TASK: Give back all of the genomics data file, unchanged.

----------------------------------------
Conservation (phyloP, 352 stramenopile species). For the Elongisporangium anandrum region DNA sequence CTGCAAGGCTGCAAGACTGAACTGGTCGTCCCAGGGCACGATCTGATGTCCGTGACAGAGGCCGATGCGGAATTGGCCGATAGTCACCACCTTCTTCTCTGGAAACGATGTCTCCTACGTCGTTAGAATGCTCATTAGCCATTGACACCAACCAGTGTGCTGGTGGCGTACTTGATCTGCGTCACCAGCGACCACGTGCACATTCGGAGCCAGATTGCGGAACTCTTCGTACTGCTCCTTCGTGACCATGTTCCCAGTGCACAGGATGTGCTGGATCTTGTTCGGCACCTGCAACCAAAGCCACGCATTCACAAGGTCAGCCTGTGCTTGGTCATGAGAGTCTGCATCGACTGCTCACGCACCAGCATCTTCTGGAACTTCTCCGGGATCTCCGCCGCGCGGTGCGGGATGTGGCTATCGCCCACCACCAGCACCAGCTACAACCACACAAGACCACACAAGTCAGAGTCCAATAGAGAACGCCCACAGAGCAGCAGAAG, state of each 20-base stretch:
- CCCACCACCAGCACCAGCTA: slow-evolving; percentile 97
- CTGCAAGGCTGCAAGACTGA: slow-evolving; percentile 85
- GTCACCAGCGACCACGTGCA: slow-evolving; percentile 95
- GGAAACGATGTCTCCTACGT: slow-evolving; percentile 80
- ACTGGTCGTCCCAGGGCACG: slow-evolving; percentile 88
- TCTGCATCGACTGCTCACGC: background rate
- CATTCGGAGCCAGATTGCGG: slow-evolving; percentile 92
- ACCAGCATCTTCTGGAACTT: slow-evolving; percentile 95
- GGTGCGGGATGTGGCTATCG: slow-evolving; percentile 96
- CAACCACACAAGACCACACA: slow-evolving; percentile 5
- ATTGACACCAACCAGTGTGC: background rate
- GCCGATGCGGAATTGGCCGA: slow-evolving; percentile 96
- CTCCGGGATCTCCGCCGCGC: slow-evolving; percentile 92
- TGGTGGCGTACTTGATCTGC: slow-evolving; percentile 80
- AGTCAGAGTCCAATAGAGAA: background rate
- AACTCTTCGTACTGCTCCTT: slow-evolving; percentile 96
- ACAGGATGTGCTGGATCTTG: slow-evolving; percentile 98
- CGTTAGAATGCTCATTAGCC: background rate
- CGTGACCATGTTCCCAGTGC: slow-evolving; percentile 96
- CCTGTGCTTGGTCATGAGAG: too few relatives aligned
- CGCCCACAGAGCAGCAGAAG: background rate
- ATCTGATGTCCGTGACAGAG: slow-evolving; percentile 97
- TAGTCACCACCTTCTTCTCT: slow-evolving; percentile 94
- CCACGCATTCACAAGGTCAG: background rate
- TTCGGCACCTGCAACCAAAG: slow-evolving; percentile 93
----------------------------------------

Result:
Conservation (phyloP, 352 stramenopile species). For the Elongisporangium anandrum region DNA sequence CTGCAAGGCTGCAAGACTGAACTGGTCGTCCCAGGGCACGATCTGATGTCCGTGACAGAGGCCGATGCGGAATTGGCCGATAGTCACCACCTTCTTCTCTGGAAACGATGTCTCCTACGTCGTTAGAATGCTCATTAGCCATTGACACCAACCAGTGTGCTGGTGGCGTACTTGATCTGCGTCACCAGCGACCACGTGCACATTCGGAGCCAGATTGCGGAACTCTTCGTACTGCTCCTTCGTGACCATGTTCCCAGTGCACAGGATGTGCTGGATCTTGTTCGGCACCTGCAACCAAAGCCACGCATTCACAAGGTCAGCCTGTGCTTGGTCATGAGAGTCTGCATCGACTGCTCACGCACCAGCATCTTCTGGAACTTCTCCGGGATCTCCGCCGCGCGGTGCGGGATGTGGCTATCGCCCACCACCAGCACCAGCTACAACCACACAAGACCACACAAGTCAGAGTCCAATAGAGAACGCCCACAGAGCAGCAGAAG, state of each 20-base stretch:
- CCCACCACCAGCACCAGCTA: slow-evolving; percentile 97
- CTGCAAGGCTGCAAGACTGA: slow-evolving; percentile 85
- GTCACCAGCGACCACGTGCA: slow-evolving; percentile 95
- GGAAACGATGTCTCCTACGT: slow-evolving; percentile 80
- ACTGGTCGTCCCAGGGCACG: slow-evolving; percentile 88
- TCTGCATCGACTGCTCACGC: background rate
- CATTCGGAGCCAGATTGCGG: slow-evolving; percentile 92
- ACCAGCATCTTCTGGAACTT: slow-evolving; percentile 95
- GGTGCGGGATGTGGCTATCG: slow-evolving; percentile 96
- CAACCACACAAGACCACACA: slow-evolving; percentile 5
- ATTGACACCAACCAGTGTGC: background rate
- GCCGATGCGGAATTGGCCGA: slow-evolving; percentile 96
- CTCCGGGATCTCCGCCGCGC: slow-evolving; percentile 92
- TGGTGGCGTACTTGATCTGC: slow-evolving; percentile 80
- AGTCAGAGTCCAATAGAGAA: background rate
- AACTCTTCGTACTGCTCCTT: slow-evolving; percentile 96
- ACAGGATGTGCTGGATCTTG: slow-evolving; percentile 98
- CGTTAGAATGCTCATTAGCC: background rate
- CGTGACCATGTTCCCAGTGC: slow-evolving; percentile 96
- CCTGTGCTTGGTCATGAGAG: too few relatives aligned
- CGCCCACAGAGCAGCAGAAG: background rate
- ATCTGATGTCCGTGACAGAG: slow-evolving; percentile 97
- TAGTCACCACCTTCTTCTCT: slow-evolving; percentile 94
- CCACGCATTCACAAGGTCAG: background rate
- TTCGGCACCTGCAACCAAAG: slow-evolving; percentile 93